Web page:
US and Chinese Naval Clash Imminent
In the next five to 15 years, says a recent Rand Corp. study, “Asia will witness a progressively receding frontier of U.S. dominance.” America’s corporations outsourcing strategies have made Communist China into a gold-based technological military power in the East and South China Seas. China’s People’s Liberation Navy has taken a tactical step to control the strategic shipping lanes with a powerful Bluewater navy that has the power to destroy U.S. Carriers and the new destroyer classes. The cornerstone of PLN’s strategy is to create artificial island reclamations and then announce that over 2000 years ago China had sovereignty over all the island and reefs 180 miles from the shore of the current boundary of China. China’s military elites are taking actions that are indicative of a new Imperial China that is ready to take on the U.S. Navy to gain nationalistic prestige. The root of this new military stratagem began with the Boxer Rebellion; the 1937 “Chinese People’s War of Resistance against Japanese aggression”; and the rise of nationalism from 1990s to the current era of economic dominance over the United States. China has no legal international or United Nations rights to their claim of sovereignty over their “manufactured islands.” The U.S. Navy has every right under the “Freedom of Navigation” to send as many vessels within 12 nautical miles of these land-filled reefs and islands as it deems fit to do so. The guided-missile destroyer USS Lassen sailed within 12 nautical miles of Subi Reef, one of seven rocks and reefs in the Spratly chain on which China has built artificial islands. Subi Reef was almost certainly selected because it is a low-tide elevation,” said Andrew Erickson, an expert on China’s military at the U.S. Naval War College.
This is not the first time that China challenged the authority of International Law. There is clear historical evidence that imperial Chinese Dynasties also made up the rules as they went along to take over territories. China believes that the Diaoyu Islands are a part of the territories that the US, Russia, and Great Britain returned to China after WWII. Their basis for this conclusion is a map that they drew in 1947 by the KMT-led government, not the Mao government. Senior Colonel Zhou Bo, Director of the Center for International Security Cooperation made his case that maritime and territorial disputes are becoming more rapid. China believes in having rounds of talks to resolve these disputes, but this is just another ploy to give credibility to illegality of defining a waste dump land fill 120-180 miles from China coast as sovereign territory and subject to the protection of China’s Navy and Air Force. Zhang Junshe, a researcher at the People's Liberation Army Naval Military Academic Research Institute, wrote “Since the 1980s, China has voluntarily announced troop cuts several times, reducing its number by 1 million, 500,000 and 200,000. The troop cuts have been massive, for the People’s Republic of China had 6.27 million troops in its initial days which today stands at only 2.3 million…The security and development issues China faces, combined with the looming non-traditional security issues and the arduous task of maintaining national unity, territorial integrity and development interests, also underscore China’s need to maintain a cutting-edge military.”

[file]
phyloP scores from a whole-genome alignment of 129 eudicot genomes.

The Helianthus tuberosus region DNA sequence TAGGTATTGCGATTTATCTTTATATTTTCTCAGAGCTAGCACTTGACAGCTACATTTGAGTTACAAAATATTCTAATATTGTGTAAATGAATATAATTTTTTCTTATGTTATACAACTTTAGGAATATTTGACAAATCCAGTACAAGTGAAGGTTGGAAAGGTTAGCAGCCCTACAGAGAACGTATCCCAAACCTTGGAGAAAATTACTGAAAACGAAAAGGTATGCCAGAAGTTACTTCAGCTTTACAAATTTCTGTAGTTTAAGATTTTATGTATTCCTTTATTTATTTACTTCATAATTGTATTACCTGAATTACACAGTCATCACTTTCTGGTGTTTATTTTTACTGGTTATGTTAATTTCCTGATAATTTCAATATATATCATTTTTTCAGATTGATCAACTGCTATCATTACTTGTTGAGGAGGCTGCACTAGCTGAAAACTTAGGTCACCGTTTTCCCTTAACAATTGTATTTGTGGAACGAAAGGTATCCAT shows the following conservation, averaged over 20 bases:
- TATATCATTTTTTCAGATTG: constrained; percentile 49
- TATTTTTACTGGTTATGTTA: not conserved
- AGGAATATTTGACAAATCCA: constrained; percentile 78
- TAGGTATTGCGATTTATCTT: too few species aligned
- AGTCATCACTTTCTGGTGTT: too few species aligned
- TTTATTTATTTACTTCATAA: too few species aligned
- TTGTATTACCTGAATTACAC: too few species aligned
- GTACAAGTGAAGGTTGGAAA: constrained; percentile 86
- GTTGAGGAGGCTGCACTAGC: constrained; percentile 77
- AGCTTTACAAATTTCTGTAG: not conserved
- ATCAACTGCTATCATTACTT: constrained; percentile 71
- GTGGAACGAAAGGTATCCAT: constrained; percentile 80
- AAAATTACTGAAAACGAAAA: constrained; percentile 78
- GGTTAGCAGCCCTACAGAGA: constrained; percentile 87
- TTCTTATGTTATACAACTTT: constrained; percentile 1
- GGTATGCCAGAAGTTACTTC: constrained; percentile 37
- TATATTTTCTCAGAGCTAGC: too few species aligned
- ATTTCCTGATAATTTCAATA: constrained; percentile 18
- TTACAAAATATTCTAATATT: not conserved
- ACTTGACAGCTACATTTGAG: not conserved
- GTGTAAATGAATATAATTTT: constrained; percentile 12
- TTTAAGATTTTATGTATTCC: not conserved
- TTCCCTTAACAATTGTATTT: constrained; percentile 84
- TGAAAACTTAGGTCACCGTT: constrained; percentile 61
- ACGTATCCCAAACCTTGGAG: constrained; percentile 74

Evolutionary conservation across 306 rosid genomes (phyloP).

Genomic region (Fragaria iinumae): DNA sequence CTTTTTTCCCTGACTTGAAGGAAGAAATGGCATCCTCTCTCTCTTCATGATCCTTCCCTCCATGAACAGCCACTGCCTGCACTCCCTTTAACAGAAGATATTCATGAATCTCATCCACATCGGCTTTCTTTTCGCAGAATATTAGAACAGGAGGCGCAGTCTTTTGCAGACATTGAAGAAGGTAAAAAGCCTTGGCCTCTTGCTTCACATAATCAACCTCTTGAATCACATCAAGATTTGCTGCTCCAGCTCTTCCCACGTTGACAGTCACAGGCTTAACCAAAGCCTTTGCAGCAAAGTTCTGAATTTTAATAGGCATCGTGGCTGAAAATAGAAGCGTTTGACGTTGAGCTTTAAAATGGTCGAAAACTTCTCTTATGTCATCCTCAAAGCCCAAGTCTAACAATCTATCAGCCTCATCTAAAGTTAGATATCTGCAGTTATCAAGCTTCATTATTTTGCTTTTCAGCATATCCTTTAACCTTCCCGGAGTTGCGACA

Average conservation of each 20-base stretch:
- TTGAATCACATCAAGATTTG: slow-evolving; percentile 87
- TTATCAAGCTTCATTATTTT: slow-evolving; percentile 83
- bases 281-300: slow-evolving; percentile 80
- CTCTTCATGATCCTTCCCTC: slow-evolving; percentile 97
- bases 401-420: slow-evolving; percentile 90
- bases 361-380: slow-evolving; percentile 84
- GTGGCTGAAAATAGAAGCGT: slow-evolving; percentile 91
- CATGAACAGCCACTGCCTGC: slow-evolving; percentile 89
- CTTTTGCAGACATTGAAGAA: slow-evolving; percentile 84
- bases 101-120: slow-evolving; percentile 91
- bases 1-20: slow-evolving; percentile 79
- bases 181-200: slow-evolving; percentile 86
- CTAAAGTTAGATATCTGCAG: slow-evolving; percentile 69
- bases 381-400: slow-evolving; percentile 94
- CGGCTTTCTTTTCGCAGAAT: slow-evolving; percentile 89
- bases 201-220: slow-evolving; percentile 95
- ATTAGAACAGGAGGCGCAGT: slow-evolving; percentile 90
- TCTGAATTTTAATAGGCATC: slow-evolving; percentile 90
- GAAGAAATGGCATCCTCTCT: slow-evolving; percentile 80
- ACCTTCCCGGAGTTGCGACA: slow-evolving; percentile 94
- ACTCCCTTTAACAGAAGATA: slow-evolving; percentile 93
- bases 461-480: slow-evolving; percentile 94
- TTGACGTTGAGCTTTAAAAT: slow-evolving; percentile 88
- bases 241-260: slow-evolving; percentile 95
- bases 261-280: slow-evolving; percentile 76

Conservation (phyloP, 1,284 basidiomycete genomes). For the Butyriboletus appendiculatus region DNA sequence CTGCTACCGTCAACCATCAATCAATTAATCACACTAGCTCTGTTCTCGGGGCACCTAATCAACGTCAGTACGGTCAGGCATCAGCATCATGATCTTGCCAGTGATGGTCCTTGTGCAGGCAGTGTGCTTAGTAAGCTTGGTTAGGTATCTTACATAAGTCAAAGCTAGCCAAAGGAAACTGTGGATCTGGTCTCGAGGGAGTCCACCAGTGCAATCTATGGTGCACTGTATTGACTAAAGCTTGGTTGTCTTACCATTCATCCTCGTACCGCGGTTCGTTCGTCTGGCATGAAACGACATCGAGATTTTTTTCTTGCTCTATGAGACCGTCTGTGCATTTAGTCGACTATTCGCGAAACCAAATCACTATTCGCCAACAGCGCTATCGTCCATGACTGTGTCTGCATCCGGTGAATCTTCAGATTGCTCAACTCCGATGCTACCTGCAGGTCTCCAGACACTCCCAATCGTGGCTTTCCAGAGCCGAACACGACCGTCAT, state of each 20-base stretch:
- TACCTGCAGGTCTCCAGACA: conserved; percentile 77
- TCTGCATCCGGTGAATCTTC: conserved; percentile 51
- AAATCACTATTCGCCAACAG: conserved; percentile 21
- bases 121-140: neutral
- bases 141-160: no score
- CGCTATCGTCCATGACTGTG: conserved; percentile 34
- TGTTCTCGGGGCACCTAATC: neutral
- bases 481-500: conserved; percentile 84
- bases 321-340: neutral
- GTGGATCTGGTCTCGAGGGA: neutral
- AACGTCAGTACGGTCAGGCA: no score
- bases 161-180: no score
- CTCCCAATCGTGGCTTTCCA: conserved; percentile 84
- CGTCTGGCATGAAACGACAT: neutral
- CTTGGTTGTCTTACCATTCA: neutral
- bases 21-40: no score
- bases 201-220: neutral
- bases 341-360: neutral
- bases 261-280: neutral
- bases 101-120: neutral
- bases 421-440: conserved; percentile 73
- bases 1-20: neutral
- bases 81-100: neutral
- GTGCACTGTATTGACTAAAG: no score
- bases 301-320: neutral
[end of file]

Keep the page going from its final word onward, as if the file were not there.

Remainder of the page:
Secretary of Defense Ashton Carter responded on October 13, 2015, "Make no mistake, we will fly, sail and operate wherever international law permits," Carter said in response to a question about China's claims over islands it has built in the South China Sea. "We will do that in the time and place of our choosing." The waves of war at Sea may be a reality as China pushes its new economic, political, and military power.
China has so far decided to take the first shot over the bow of the International Naval presence in the East and South China Seas. The United States has taken the right international law action in this maritime dispute as it did when China created its own “air zone of control” two years ago.